World Parkinsons Day Facebook Post 3

April is Parkinson’s Awareness Month!

What is Parkinson’s?

Parkinson’s is the fastest growing neurological condition in the world, with around 153,000 people in the UK living with the condition at present. Parkinson’s is a progressive condition, meaning that it gets worse over time.

Parkinson’s is caused by people no longer having enough of the chemical dopamine due to the death of dopamine-producing nerve cells. As dopamine levels decrease, symptoms start to develop, it may be months or even years before symptoms become severe enough for people to see a doctor.

Parkinson’s Symptoms & Stages

There are over 40 symptoms of Parkinson’s, some are more common than others and everyone’s experience of the condition is different. As it is a progressive condition, Parkinson’s is divided into four stages; early stage, maintenance stage, advanced stage and palliative stage.

Early stage Parkinson’s refers to the time when someone has just started to experience symptoms that lead to diagnosis. This stage includes a person’s journey in coming to terms with their diagnosis.

Common early stage symptoms include:

  • Tremors
  • Muscle stiffness & cramps
  • Slowness of movement
  • Anxiety

Maintenance stage Parkinson’s refers to the time when a person’s symptoms are controlled, often by medication. There is also practical support available for anxiety or any worries caused by a person’s diagnosis.

Advanced stage Parkinson’s refers to a time when the progression of the condition has led to more complex symptoms that have a significant effect on a person’s day-to-day life. People who reach this stage may find that they are unable to complete tasks such as washing, dressing or preparing meals without support from others. At this stage, people may also find that Parkinson’s drugs are less effective, or that the side effects are outweighing the benefits.

As well as the worsening of symptoms, people may also develop new symptoms such as:

  • Memory problems
  • Hallucinations
  • Depression

Palliative stage Parkinson’s refers to the time in which the person is progressing towards the end of their life. During this time, a focus is put on ensuring the person is comfortable and that symptoms such as anxiety, pain and discomfort are controlled as much as possible. It is important that people are given the opportunity to prepare for this stage to ensure that care providers and loved ones can follow the wishes of the person, treating them with dignity and respect.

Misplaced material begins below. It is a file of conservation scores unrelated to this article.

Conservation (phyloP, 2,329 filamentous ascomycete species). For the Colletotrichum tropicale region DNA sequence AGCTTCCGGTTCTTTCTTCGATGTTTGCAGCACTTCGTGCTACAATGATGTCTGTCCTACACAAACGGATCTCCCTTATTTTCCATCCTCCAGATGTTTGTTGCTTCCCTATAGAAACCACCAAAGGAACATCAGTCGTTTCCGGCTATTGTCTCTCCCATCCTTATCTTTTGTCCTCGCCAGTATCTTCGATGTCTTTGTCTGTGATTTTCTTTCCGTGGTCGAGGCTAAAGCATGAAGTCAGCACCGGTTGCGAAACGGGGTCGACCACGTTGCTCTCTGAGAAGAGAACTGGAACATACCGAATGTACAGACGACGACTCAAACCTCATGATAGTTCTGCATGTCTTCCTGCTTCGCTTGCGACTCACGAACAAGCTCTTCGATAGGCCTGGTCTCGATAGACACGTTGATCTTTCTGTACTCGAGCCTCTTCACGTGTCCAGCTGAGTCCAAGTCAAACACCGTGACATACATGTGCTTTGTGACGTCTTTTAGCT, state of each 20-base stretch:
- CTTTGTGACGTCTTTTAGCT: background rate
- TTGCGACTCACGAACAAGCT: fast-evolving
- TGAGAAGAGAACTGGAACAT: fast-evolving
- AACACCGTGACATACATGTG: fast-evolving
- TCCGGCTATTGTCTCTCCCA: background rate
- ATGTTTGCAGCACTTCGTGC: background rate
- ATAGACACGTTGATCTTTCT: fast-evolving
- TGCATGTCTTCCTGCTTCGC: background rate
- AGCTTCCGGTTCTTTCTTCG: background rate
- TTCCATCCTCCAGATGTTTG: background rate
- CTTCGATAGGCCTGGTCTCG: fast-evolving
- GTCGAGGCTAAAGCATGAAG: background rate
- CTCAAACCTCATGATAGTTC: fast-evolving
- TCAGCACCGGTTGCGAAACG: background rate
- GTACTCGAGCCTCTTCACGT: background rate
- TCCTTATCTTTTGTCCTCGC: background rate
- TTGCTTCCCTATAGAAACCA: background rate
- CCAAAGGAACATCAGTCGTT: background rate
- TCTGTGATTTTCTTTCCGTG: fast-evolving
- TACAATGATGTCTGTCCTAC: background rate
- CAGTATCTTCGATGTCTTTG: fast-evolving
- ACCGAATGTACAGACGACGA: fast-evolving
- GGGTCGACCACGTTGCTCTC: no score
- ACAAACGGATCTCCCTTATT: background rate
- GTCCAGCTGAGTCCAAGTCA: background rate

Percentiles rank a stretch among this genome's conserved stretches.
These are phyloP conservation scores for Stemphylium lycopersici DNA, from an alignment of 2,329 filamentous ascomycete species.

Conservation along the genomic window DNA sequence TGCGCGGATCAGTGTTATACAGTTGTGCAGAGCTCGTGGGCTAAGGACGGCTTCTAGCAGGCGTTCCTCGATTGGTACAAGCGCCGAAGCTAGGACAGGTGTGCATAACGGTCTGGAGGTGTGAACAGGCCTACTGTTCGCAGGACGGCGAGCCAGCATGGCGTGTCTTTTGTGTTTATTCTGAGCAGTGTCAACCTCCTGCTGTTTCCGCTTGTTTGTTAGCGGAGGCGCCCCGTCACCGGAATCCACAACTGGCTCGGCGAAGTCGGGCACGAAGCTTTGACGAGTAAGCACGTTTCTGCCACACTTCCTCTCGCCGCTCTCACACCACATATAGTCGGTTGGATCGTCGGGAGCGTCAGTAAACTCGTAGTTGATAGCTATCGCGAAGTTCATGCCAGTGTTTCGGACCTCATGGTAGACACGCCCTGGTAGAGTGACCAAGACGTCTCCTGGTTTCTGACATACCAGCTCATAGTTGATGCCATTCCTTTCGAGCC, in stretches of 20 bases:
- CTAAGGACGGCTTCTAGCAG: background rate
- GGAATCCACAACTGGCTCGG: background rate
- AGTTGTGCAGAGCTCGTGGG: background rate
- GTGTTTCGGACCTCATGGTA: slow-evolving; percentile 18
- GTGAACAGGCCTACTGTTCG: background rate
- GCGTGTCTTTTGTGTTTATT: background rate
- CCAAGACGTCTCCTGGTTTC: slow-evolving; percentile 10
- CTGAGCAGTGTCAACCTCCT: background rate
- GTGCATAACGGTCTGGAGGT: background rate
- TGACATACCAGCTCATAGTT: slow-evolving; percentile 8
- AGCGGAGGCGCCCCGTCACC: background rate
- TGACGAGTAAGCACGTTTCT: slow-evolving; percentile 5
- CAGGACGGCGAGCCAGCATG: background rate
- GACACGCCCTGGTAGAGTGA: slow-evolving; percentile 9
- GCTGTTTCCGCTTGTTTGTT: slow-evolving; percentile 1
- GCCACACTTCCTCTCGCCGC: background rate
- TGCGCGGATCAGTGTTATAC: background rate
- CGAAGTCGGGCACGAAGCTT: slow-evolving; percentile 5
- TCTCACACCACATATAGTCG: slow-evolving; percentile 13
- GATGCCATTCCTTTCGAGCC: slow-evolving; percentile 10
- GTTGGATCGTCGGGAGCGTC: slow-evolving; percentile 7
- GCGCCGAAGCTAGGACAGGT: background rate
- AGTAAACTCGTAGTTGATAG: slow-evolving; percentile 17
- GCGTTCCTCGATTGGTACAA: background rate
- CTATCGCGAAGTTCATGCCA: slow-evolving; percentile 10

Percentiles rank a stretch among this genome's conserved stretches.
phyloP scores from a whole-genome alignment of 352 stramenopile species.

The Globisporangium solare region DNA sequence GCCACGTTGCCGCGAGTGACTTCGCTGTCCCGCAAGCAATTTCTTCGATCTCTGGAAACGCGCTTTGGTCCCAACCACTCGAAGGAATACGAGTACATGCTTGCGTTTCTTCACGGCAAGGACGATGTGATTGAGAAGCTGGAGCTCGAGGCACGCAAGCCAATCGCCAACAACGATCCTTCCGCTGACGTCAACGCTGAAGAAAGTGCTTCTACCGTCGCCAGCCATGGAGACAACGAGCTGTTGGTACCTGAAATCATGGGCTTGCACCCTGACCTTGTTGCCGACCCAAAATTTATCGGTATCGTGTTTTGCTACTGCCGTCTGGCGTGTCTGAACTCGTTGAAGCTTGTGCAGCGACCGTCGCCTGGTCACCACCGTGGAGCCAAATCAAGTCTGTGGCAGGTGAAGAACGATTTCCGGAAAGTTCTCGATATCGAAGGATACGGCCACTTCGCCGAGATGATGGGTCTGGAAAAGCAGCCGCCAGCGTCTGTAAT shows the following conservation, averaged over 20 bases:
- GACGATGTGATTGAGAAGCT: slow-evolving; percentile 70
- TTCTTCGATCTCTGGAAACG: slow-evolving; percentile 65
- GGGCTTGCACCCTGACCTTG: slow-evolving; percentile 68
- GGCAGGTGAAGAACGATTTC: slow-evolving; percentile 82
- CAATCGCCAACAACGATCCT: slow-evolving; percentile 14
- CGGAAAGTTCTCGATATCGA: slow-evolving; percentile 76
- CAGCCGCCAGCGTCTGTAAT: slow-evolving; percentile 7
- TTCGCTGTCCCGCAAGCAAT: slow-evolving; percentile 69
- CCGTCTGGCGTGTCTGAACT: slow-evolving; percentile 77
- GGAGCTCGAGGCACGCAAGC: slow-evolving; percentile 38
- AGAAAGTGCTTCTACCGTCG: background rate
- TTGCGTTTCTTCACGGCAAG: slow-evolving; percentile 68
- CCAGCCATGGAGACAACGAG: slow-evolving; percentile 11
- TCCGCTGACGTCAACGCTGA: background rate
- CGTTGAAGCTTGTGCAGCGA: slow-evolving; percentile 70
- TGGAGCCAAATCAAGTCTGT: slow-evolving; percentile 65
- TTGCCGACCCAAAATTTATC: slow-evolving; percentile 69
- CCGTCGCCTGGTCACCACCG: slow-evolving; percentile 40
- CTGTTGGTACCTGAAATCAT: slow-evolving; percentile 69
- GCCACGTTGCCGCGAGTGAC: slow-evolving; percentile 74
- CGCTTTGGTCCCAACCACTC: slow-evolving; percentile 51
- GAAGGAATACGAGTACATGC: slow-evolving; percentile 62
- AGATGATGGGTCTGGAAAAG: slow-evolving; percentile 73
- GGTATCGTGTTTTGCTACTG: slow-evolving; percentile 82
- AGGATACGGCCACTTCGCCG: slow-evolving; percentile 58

Parkinson’s Treatment


There are many different drugs used to manage the symptoms of Parkinson’s, and research is continually being done into new treatments. As Parkinson’s is caused by the brain losing the ability to produce enough dopamine, the drugs offered are designed to counteract this.

They usually do one or more of the following:

  • Act as a dopamine substitute
  • Increase dopamine levels in the brain
  • Block the action of enzymes that break down dopamine

People who have Parkinson’s are closely monitored by healthcare professionals and their medications and dosages will be adjusted to ensure symptoms and side effects are controlled as well as possible for as long as possible.


Therapists can help people maintain their independence and remain active by helping to control Parkinson’s symptoms.

Types of therapy available include:

  • Physiotherapy to help with movement problems
  • Speech and language therapy to support with speech, swallowing and writing
  • Occupational therapy to help with everyday tasks

These therapies are often used alongside medications to control Parkinson’s symptoms and improve a person’s quality of life.

Memory Café

In 2021 Caremark NI the first Health and Social Care provider in the UK to launch our Memory Café. Participants have the opportunity to do a wide range of activities from arts and crafts to musical sing-a-longs.  We have held tea parties and themed days.  We have also enjoyed fun filled day trips out to local places like Eden Pottery and took part in community art projects with local schools.

The Memory Café is a free service, and is for anyone who has a medical diagnosis of Alzheimer’s, Dementia, or other diagnosed cognitive impairments such as Parkinson’s, MS, Stroke or brain injury.  We would ask that when attending if clients/service users/customers could please be accompanied by a family member or carer.

If the Memory Café is something you or a loved one would like to attend, please contact our Wellbeing Manager, Christopher at our Head Office on 02891467004 or alternatively email 

Further Information

If you are experiencing symptoms that you think may be Parkinson’s, it is important to see your GP as soon as possible so that treatment can commence.


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